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Making Simple Model Steam Engines Hardcover – 21 Dec 2005
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A highly illustrated, step-by-step guide to constructing a range of simple model steam engines, aimed at both beginners and the more experienced.
About the Author
Stan Bray is a model engineer of long experience. He is founder and former editor of Model Engineer's Workshop, former editor of Engineering in Miniature and Associate Editor of Model Engineer. He has written many books, including Metalworking - Tools and Techniques and Milling for Crowood.
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Most helpful customer reviews on Amazon.com
his simple engines after breaking down and acquiring a milling machine mostly as a precision drill necessary to accurately drill 4 1/16 holes for the double acting models. I found jigs to be cumbersome and difficult to secure to the stock to be drilled.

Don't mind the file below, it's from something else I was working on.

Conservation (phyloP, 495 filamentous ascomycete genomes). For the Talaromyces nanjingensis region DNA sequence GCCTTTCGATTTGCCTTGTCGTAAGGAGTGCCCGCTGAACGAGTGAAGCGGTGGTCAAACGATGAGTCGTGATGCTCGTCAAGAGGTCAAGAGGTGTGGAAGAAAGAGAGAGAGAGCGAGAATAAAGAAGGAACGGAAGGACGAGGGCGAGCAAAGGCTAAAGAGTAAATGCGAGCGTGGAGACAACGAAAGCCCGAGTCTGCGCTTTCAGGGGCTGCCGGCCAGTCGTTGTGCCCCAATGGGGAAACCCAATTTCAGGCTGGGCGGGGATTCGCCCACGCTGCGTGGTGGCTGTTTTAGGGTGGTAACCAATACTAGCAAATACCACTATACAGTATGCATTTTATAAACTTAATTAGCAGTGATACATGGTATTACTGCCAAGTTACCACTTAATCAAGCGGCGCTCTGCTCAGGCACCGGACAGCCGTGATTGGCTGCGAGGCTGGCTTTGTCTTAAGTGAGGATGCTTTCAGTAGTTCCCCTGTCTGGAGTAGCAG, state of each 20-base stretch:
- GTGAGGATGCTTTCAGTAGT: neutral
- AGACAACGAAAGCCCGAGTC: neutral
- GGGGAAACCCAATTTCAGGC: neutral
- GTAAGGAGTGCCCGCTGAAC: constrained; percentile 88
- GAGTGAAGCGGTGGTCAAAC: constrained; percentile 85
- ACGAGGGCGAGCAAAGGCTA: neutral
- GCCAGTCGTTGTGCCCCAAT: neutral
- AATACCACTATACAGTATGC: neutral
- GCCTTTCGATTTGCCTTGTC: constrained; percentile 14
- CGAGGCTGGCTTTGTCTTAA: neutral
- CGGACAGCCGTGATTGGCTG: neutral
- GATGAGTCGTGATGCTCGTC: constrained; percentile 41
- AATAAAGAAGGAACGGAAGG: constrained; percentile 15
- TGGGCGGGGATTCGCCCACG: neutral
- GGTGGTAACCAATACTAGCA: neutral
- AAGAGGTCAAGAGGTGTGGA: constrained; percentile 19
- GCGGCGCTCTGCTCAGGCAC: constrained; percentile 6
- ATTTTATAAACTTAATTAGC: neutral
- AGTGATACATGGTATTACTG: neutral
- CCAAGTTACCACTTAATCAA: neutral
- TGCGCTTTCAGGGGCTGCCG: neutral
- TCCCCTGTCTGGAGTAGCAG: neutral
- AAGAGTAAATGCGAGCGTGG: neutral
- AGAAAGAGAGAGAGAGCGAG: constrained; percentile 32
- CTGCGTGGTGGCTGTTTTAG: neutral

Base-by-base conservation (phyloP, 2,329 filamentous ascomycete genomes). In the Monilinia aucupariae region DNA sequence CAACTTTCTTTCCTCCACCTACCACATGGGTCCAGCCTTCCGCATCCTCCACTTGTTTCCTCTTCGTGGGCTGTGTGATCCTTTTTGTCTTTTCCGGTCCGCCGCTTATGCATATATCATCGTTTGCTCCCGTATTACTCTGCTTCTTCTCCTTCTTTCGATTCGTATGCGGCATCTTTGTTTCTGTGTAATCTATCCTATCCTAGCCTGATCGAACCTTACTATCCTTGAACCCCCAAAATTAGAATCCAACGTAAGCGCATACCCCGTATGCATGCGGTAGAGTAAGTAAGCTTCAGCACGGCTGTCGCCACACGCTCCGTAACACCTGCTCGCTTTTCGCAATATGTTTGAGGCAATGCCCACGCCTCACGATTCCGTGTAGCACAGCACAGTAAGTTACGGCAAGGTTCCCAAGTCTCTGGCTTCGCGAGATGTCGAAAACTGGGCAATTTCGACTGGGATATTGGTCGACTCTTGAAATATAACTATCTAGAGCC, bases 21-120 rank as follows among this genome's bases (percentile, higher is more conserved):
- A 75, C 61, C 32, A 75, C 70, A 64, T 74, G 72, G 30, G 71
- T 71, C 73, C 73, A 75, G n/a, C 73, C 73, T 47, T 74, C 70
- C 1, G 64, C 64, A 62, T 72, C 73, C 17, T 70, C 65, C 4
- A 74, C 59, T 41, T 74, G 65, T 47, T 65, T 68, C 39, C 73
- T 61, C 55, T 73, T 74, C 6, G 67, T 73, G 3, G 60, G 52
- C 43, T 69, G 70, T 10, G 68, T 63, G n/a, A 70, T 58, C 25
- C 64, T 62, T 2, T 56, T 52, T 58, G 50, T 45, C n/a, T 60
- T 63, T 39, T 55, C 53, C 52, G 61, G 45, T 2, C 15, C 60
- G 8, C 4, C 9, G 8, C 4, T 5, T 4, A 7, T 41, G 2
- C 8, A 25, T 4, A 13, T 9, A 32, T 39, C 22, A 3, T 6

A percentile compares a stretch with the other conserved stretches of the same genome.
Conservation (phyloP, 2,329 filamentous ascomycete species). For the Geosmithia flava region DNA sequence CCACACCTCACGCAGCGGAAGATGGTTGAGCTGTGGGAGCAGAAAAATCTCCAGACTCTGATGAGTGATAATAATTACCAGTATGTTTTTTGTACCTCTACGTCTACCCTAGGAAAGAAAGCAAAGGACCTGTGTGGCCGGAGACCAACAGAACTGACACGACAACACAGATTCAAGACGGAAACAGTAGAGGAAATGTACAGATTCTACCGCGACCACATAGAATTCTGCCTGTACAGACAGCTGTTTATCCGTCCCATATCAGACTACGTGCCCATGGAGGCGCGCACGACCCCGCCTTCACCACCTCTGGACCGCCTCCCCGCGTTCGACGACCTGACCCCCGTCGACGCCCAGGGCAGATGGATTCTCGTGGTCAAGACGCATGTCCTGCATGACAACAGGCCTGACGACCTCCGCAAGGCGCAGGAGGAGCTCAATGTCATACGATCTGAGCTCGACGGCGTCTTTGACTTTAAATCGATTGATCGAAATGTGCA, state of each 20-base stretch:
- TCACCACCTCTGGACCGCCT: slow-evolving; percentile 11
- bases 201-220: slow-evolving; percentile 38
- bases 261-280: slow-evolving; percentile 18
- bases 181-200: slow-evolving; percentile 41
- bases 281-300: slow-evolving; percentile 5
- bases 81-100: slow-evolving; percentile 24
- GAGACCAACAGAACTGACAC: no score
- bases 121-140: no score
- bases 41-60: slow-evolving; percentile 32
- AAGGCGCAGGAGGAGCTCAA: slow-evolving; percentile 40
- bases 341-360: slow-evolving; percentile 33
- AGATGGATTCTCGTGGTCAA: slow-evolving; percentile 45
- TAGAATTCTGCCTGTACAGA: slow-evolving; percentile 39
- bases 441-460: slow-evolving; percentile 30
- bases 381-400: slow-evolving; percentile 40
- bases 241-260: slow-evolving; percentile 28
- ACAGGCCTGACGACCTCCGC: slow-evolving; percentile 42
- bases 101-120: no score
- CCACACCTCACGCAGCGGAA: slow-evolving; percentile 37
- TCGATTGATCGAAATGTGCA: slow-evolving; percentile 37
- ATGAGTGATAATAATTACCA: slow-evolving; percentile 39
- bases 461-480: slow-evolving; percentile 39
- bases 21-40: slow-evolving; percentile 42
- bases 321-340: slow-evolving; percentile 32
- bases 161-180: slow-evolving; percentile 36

Some of the measurements/dimensions are suspect. If the clapper engine is accurately built per plans there is no room for steam passage.
What is between the lines is that after accurate part production and assembly it takes a day or so to tweak, de-burr, and introduce some slop here and there to get really friction free action.
I thank the author for making me learn the machinist mind-set as to accurate lay-out, precision drilling, good tap and die techniques, and the humility and patience to remake innaccurate parts.
One last suggestion to the more skilled just starting on steam engines- there are lots of plans on the internet for larger engines such as Gerry's beam and Elmer's grasshopper, especially if you like metal and woodwork.
If you have a small lathe such as a Sherline you will love constructing the engines in this book.
diagrams and photos to guide you. The book is aimed at beginners. There is nothing very complicated here. These are very
simple engines, not scale models of actual engines used in the late 19th and early 20th centuries. Most real workhorse engines
were considerably more complex than these are.
Even for those interested in building scale models, this book is a good starting point. Experience gainned from these simple
models will go a long way toward being able to build more complex engines.